2019: What lies ahead – Uncertain times linked to increased disputes and investigations
Economically and politically there will be uncertainty in 2019. Brexit, the Trump Administration’s trade disputes with China and others, and the World Bank’s forecast that growth will slow in all major advanced economies causing impending recession, are signed all major causes of that concern. Companies and high-net worth individuals worldwide should be considering how these events may play out and impact them from a legal perspective.
History shows that economic turmoil brings a rise in commercial disputes, regulatory litigation and investigations. When the economy is strong parties are inclined to settle, or even overlook, disputes. A quick, commercial solution can be pragmatic, particularly where there is an on-going relationship or if litigation would affect profitable work flows or be a distraction. When the economy is down, survival is threatened and businesses can take an embattled position, often in a Darwinian fight for survival. The 2007 to 2009 financial crisis resulted in a surge of litigation in the financial services sector and beyond, some of which is still continuing a decade on.
Almost all predictions for 2019 indicate a recession is coming. This will fuel litigation over who is at fault and who should pay for the consequences. A recent Citi Private Bank survey stated that roughly three-quarters of law firm leaders believe that demand for legal services will increase over the next year, while at the same time they expect the global economy to worsen or (at best) remain the same.
In the UK the outlook is perhaps even rougher due to the additional complication of Brexit. Businesses operating in the UK must be prepared to respond to structural change and disruption in the markets. It is an optimum time for them to strategically review their operations and commercial relationships. Options for resolving issues prior to litigation or arbitration being commenced should be explored, such as mediation or alternative dispute resolution mechanisms, in order to seek to avoid protracted formal legal proceedings. Restructuring scenarios should also be considered. Pre-litigation and litigation specialist law firms are best placed to advise commercial clients on strategic planning so that worst case scenarios can be avoided.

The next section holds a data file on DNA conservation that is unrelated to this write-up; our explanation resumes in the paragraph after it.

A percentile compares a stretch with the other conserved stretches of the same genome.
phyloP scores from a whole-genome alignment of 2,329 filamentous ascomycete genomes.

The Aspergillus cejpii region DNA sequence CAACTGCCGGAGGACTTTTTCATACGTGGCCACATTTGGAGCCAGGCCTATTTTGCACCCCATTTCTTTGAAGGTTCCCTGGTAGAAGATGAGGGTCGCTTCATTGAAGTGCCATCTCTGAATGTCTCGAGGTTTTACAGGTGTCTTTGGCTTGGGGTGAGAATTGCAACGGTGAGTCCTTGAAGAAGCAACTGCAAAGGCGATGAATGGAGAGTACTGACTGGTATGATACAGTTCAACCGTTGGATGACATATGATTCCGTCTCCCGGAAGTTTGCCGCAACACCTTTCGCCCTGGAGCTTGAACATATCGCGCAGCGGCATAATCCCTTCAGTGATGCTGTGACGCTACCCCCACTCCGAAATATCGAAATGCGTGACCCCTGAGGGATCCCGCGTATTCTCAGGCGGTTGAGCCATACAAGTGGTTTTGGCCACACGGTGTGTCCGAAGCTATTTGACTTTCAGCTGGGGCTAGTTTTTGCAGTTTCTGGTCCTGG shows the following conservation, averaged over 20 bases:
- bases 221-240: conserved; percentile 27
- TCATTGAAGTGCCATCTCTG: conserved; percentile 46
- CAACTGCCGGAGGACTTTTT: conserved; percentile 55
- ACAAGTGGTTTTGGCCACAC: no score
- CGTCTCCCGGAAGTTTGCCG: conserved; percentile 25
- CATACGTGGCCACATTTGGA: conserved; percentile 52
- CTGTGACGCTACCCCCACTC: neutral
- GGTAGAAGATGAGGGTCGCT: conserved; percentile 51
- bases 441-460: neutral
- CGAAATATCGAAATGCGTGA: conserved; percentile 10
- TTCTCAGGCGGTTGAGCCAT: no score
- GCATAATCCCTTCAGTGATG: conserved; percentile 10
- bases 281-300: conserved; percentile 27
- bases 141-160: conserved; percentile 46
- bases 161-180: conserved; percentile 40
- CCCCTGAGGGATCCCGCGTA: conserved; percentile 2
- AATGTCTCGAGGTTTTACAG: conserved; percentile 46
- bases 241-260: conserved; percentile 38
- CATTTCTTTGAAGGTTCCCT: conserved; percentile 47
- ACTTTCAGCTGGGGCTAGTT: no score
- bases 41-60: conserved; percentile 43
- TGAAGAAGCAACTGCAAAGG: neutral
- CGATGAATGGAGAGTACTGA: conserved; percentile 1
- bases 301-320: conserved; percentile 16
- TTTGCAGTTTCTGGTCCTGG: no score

Despite contingency planning such scenarios can still be realised; there are always elements outside a business’ or client’s control. The most important decision a company or individual can make in advance is who they should call if disaster strikes. Specialist dispute resolution and investigations firms are the most experienced in helping clients through crisis situations. Those with their own team of forensic accountants and data experts are particularly well positioned as they provide a solution to both disputes and investigations matters. Smaller specialist firms have further advantages over bigger outfits; they are more agile with a reduced chance of conflict and can usually start acting straight away, which is crucial when matters are time sensitive.
An increase in regulatory investigations is another trend businesses and individuals should prepare for. In challenging economic times regulatory bodies are under increased pressure to deliver results; no stone is left unturned. Companies and individuals must ensure their businesses are in order. Proposing settlements or self-reporting could be beneficial for some; the new Profit Diversion Compliance Facility announced last week by HMRC aims to encourage multinational enterprises to align their transfer pricing policies through self-disclosure. Lawyers with strong relations with HMRC and experience in dealing with such enquires can be invaluable to achieving the best possible outcome.
Contentious regulatory disputes will continue. The SFO, FCA and HMRC among others, have shown themselves willing and able to take matters to court. 2019 has begun with the trial of four Barclays banking executives for fraud and other charges related to the last financial crisis brought by the SFO. Clients should turn to firms with specialist investigations teams who can guide them through such probes and minimise the financial, reputational and operational damage they can cause. Such firms often have former employees from these regulatory bodies working for them who can support clients through the investigation stage and onto trial stage if needed.